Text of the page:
Nov 21, 2020
Alright, we’re doing things a little bit differently this time around; on this episode, I have four very brief interviews with each director who made a film for Welcome to the Blumhouse. As a collaboration between Blumhouse Productions and Amazon Studios, Welcome to the Blumhouse is a slate of feature films showcasing diverse casts, female and emerging filmmakers with a focus on family dramas. All four of the movies I’m discussing are currently streaming on Amazon Prime, so check them out there.
Amazon launched the initial four Welcome to the Blumhouse movies as double features back in October, while four additional Welcome to the Blumhouse films will launch in 2021.
In this episode, we get a deep dive into four different perspectives on working within the Blumhouse system. Blumhouse is becoming a very exciting ecosystem for aspiring filmmakers. With their robust production slate across TV and film, Blumhouse is taking more and more chances on first-time directors and lesser-known voices, and in their Blumhouse style is giving all of their directors a ton of creative control, making them a brand that’s really worth paying attention to.
Below are the directors I interviewed.
Veena Sud is a writer, producer, and director, perhaps best known for developing the television drama The Killing, now streaming on Netflix. Veena was also behind Seven Seconds and the Quibi horror web series, The Stranger.
Veena’s latest project is The Lie, starring Joey King, Peter Sarsgaard, and Mierille Enos, and tells the story of two separated parents who have to navigate protecting their daughter after she murders her best friend.
Veena is a TV industry veteran, and I’m probably not supposed to say this but, her movie was my favorite of the Welcome to the Blumhouse films, so definitely check out The Lie.
Elan Dassani & Rajeev Dassani are the brotherly directorial duo behind Evil Eye, a horror-thriller that takes place between America and India.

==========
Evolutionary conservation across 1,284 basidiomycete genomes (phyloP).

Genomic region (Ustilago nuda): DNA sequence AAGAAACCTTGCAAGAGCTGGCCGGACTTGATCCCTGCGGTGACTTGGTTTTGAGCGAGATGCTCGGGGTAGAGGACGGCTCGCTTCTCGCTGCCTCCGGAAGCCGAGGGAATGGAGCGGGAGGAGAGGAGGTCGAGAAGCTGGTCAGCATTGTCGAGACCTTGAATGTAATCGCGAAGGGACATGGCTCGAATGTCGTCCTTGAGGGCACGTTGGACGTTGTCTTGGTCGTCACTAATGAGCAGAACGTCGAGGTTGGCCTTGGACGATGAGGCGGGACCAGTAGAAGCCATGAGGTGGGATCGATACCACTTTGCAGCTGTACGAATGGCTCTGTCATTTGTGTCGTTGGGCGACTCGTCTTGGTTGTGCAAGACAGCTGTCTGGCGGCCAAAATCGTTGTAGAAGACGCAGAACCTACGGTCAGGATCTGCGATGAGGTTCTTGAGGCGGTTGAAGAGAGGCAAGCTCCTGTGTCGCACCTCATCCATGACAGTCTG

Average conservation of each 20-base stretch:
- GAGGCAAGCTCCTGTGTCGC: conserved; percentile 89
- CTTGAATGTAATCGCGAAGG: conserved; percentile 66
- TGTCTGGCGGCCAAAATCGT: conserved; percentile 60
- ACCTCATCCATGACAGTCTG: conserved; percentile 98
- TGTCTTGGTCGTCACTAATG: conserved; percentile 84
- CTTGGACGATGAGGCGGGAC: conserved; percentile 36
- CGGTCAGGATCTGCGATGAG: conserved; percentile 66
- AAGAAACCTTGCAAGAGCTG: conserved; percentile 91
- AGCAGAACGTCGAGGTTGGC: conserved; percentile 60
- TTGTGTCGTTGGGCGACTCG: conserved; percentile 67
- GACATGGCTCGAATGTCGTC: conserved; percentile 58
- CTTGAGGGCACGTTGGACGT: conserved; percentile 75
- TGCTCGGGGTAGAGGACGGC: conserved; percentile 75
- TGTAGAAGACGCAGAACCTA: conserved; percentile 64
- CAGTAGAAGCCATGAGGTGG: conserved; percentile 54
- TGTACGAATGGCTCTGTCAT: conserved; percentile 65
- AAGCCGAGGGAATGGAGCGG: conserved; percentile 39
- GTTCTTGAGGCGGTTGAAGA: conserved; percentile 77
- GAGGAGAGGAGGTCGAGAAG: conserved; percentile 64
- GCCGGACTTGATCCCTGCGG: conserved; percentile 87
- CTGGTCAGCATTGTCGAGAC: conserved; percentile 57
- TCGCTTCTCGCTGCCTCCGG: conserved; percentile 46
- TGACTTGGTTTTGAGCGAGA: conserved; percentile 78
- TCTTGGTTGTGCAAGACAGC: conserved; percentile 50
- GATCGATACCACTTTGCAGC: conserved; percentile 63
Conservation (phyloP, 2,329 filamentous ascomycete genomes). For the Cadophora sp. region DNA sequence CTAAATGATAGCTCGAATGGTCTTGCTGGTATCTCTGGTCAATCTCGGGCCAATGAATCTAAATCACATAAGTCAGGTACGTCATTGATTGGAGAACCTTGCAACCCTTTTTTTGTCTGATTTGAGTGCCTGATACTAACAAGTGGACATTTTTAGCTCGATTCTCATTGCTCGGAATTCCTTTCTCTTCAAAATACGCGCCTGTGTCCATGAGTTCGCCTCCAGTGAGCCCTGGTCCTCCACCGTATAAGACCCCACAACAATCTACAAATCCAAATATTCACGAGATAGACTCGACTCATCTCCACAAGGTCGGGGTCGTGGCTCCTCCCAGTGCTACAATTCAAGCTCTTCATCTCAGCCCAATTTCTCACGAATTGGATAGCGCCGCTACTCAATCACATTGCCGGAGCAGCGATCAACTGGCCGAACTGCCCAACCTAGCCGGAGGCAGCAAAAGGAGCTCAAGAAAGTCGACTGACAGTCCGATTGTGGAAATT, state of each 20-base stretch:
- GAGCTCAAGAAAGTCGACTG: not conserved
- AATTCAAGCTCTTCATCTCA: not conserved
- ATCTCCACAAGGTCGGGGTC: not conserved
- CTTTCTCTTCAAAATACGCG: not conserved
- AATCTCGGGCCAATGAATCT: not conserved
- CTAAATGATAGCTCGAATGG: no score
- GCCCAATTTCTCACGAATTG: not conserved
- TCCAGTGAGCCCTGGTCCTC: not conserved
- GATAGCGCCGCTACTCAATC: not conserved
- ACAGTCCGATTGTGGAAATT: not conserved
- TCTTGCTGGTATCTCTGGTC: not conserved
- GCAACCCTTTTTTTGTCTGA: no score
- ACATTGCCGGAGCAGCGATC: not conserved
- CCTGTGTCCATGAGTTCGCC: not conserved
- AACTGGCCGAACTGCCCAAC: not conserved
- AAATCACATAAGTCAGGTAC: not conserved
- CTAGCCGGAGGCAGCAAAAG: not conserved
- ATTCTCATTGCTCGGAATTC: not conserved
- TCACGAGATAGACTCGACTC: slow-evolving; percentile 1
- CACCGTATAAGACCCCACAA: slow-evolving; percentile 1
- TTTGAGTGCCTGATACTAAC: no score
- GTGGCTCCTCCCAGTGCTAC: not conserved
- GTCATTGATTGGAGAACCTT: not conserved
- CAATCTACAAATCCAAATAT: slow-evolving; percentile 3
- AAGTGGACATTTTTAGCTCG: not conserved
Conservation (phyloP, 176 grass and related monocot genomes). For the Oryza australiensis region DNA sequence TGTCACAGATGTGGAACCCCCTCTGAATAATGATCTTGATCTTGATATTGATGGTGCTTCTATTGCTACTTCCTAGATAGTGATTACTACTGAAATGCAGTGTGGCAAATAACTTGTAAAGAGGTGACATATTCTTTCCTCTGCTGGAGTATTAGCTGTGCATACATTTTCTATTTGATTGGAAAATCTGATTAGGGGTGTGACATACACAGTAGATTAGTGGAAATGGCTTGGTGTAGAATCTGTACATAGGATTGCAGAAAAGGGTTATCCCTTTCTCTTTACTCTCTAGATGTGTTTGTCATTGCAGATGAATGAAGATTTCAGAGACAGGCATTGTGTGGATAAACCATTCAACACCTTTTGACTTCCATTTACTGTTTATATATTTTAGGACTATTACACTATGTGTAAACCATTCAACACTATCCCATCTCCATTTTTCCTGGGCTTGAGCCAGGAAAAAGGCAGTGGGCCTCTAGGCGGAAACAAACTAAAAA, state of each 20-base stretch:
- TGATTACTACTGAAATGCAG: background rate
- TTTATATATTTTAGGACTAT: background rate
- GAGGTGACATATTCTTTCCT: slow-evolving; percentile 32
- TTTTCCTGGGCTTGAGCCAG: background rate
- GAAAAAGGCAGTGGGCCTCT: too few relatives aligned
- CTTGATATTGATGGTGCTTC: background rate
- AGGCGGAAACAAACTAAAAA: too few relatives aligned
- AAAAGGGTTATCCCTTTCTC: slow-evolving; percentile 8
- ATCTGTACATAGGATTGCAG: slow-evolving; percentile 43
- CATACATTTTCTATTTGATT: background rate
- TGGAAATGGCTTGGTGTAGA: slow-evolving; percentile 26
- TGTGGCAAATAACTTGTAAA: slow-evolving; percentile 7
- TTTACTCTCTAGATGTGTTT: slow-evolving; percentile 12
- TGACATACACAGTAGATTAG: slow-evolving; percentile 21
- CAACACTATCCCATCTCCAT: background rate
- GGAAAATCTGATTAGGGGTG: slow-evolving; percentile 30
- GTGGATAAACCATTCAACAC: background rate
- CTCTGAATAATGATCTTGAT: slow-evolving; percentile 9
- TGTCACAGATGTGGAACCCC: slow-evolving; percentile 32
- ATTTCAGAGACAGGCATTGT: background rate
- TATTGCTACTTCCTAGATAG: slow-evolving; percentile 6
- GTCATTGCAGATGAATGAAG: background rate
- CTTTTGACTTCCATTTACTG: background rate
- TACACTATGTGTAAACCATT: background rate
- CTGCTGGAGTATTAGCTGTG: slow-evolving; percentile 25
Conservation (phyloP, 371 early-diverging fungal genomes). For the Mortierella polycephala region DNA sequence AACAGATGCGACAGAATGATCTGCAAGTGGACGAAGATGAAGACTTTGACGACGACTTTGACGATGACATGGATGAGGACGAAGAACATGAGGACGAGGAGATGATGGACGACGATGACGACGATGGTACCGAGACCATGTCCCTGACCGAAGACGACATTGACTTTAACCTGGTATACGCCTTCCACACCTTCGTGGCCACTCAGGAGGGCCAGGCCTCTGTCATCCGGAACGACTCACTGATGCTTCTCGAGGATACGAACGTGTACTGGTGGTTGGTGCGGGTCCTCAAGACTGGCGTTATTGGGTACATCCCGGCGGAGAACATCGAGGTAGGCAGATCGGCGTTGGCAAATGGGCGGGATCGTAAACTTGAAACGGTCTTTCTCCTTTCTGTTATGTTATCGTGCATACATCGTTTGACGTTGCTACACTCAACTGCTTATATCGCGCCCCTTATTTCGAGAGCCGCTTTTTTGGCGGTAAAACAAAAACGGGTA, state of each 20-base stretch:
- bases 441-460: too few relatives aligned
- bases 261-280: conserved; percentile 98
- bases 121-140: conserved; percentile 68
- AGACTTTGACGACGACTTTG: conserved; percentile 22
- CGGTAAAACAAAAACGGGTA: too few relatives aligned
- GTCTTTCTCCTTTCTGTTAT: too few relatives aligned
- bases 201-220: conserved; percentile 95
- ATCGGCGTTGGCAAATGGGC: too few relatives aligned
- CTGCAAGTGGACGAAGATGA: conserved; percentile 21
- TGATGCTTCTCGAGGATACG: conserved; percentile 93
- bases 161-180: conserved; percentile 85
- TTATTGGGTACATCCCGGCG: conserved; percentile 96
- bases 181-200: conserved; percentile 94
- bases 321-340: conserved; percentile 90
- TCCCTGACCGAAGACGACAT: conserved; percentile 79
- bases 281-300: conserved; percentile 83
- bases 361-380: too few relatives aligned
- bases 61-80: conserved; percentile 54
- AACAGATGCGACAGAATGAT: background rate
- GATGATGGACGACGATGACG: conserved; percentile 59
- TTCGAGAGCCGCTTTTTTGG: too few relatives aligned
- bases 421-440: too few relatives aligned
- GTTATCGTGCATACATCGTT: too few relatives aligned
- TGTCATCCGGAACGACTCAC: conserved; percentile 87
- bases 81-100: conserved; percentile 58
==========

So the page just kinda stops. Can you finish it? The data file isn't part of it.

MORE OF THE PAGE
Evil Eye tells the story of a young woman from a traditional Indian family whose mother believes that her new boyfriend is the reincarnation of a man who tried to kill her 30 years ago. The movie delivers the scares while pulling on heartstrings and crafting a family drama that is both authentic and relatable while being chilling all the while.
We hear about the brother’s directorial origin stories, working with Blumhouse, and details about the making of Evil Eye.
Emmanuel Osei-Kuffour, Jr. is the director behind Black Box, a thriller feature starring Mamoudou Athie, Phylicia Rashad, Amanda Christine. Black Box tells the story of a single father who awakens after a car accident with no long-term memory and a vacant memory of his past life. After undergoing an agonizing experimental treatment, he begins to unravel the truth behind who he really is and the implications that will have on his young daughter.
Black Box effortlessly interweaves elements of thriller, sci-fi, and horror with a compelling family drama at its core. All of which are complemented by deeply compelling performances by the cast.
In this interview, we hear director Emmanuel discuss working for Blumhouse, lessons learned from his first feature, and much more. Here is Emmanuel Osei-Kuffour.
Zu Quirke is a British writer/director. Her short films have played in festivals up and down the UK as well as internationally. Zu’s first feature, NOCTURNE, tells a story about the ruthlessly competitive world of classical musicians. Inside the halls of an elite arts academy, an incredibly gifted pianist makes a Faustian bargain to overtake her older sister. What could possibly go wrong? Enjoyed this conversation with Zu and think you will as well.
Thank you as always for listening!
Produced by Simpler Media